New LoyaltyOne study looks at customer attitudes toward divulging personal information.
LoyaltyOne has released new loyalty findings that show when it comes to privacy, U.S. consumers are still protecting some of their personal information as much as they do their social security number.
Of the 1,000 U.S. consumers that responded to a recent online survey, 50% said they’d be willing to give a trusted company their religious affiliation, 49% their political affiliation, 49% their sexual orientation, 36% health information, 26% mental health information, 24% browsing history and 15% for both smart phone location and number of sexual partners. Last on the list is their social security number at 11%.
Toronto-based LoyaltyOne, a global provider of coalition loyalty, customer analytics and loyalty services, completed online surveys in July 2012 with 1,000 American respondents. The research is designed to test consumer attitudes about personal data collection and use by marketers.
Several of the 2012 questions followed up on a 2011 survey and were structured to measure changes in U.S. consumer sentiments over the past year. For brands intent on deepening their customer relationships, the results signal a concerning trend— trust may be eroding.
Some key year-to-year results:
• 78% of U.S. respondents said they do not feel they receive any benefit at all from sharing information, up from 74% in 2011.
• Less than half feel that companies use their personal data to better serve the consumer, an 11% slip from 2011.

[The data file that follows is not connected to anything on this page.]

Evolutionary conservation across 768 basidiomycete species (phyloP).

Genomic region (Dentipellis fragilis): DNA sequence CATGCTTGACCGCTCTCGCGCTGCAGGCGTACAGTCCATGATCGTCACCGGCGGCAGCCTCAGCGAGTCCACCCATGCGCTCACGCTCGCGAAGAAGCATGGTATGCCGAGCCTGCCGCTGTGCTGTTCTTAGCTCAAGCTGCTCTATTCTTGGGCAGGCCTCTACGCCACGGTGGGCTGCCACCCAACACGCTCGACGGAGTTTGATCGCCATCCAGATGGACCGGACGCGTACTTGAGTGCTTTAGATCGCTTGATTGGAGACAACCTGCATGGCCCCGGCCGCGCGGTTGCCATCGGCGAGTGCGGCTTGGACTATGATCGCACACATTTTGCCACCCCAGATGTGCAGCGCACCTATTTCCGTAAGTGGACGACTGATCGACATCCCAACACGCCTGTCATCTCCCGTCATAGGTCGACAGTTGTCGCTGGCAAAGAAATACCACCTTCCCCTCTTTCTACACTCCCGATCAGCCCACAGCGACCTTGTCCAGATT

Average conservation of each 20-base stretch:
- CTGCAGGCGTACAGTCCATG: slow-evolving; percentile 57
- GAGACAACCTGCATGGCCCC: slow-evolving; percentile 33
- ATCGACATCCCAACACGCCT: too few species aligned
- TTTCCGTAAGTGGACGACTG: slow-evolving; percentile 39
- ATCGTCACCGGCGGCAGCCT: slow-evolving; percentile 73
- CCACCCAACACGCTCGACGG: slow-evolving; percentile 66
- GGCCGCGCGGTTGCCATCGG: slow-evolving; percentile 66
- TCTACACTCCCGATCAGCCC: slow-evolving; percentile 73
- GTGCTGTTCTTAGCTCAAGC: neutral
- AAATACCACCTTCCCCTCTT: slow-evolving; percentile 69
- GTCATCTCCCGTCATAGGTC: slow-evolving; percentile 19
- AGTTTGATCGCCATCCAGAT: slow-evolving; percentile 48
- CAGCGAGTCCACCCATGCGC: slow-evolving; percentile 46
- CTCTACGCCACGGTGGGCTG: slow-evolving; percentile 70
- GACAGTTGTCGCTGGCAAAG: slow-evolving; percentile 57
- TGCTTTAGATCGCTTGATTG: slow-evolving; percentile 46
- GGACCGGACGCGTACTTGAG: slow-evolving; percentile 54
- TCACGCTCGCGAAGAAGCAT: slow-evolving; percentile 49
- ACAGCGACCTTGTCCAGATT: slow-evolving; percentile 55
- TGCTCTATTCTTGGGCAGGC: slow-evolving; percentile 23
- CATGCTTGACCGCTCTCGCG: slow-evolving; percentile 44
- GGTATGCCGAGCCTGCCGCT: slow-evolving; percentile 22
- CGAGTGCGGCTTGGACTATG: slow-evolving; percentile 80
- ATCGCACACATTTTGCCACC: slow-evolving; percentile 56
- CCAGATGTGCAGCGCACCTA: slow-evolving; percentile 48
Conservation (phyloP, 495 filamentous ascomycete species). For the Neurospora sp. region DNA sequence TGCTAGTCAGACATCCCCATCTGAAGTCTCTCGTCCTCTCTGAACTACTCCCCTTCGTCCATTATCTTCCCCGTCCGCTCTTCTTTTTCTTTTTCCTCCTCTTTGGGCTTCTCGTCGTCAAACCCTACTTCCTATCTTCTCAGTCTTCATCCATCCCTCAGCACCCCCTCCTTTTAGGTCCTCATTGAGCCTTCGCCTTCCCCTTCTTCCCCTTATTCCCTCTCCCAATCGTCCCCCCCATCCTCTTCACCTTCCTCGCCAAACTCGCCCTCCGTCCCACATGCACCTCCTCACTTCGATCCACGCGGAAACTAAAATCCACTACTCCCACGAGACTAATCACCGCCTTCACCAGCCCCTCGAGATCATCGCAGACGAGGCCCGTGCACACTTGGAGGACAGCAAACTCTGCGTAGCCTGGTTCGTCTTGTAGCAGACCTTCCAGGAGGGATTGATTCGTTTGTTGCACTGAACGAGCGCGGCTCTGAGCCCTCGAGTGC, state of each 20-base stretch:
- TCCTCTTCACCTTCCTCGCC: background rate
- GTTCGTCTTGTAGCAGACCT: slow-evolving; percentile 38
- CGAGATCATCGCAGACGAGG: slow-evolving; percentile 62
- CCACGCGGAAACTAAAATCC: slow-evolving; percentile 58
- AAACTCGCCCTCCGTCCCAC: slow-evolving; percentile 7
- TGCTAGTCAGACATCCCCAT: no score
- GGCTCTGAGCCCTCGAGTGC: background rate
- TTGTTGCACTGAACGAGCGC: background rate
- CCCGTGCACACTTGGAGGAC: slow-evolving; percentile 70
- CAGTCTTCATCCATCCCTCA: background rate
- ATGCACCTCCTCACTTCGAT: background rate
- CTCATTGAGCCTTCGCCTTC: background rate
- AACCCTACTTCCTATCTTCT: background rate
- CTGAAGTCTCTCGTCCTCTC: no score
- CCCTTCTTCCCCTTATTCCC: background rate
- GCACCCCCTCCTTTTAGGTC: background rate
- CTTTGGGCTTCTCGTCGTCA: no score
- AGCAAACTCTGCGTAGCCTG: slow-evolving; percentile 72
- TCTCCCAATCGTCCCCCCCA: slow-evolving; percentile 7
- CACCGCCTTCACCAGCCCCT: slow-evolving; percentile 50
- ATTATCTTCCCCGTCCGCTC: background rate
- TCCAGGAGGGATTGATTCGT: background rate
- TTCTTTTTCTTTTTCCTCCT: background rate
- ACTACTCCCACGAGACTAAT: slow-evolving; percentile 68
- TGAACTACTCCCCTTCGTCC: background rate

• 62% said they would share more personal data if it meant receiving relevant product and service offers, down from 66% in 2011.
“These responses point to an unmistakable trend. Marketers’ efforts to create relevant customer experiences through data need to be re-addressed or they run the risk of their efforts not resonating with customers,” said Bryan Pearson, president of LoyaltyOne and author of the book, The Loyalty Leap: Turning Customer Information Into Customer Intimacy.
“Consumers are disappointed. For years they’ve provided their valuable information, and they’re not realizing something of suitable worth in return,” Pearson said. “If businesses don’t act quickly to demonstrate they have the consumer’s best interest at heart, they risk an erosion of the business-to-consumer relationship.”
Pearson is the author of a report presenting results and insights from LoyaltyOne’s 2012 personal data collection research. The report, titled Customer Data – Privacy, Profit and the New Paradigm, is available free of charge at http://loyalty.com/knowledge/articles/2012-privacy-research.
Pearson will lead a free webinar based on the report on Oct. 10 at 1 p.m. EST. To register https://loyaltyevents.webex.com/loyaltyevents/onstage/g.php?t=a&d=667384142.
Some other highlights from the report include:
• 27% of survey takers would give up their location via cell phone for a chance to win an iPad or weekend getaway; cash would entice more than half.
• 71% said it’s not acceptable to send baby food offers to someone who had merely purchased a pregnancy test.
The LoyaltyOne survey is a representative of true random sampling of U.S. consumers. Statistical significance is calculated at the 95% confidence level.